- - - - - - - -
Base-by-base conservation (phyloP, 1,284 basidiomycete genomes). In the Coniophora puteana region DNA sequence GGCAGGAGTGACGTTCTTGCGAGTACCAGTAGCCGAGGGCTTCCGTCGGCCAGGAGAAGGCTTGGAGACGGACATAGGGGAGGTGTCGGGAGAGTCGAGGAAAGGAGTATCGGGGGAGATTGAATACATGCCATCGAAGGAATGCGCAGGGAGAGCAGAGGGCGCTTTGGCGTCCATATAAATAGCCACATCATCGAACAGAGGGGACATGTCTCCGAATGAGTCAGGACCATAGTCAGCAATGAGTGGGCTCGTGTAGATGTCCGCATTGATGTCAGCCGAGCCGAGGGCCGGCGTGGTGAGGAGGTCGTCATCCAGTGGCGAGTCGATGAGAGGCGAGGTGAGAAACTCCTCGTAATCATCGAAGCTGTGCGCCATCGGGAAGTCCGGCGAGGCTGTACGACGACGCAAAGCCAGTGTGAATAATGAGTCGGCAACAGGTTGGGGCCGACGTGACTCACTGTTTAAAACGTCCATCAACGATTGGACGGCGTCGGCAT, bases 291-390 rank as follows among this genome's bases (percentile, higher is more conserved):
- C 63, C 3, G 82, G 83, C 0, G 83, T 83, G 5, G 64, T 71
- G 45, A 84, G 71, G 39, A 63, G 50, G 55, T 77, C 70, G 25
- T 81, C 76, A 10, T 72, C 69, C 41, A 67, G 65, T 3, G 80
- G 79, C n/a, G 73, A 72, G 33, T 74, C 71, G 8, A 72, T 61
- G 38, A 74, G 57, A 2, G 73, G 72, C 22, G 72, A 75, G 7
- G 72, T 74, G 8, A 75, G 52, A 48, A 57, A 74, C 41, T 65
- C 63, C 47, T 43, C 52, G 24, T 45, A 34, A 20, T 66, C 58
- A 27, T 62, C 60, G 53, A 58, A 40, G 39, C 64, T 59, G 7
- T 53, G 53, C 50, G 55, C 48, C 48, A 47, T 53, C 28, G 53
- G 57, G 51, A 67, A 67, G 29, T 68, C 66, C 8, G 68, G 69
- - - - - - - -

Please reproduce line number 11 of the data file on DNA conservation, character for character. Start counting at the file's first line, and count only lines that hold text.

- G 57, G 51, A 67, A 67, G 29, T 68, C 66, C 8, G 68, G 69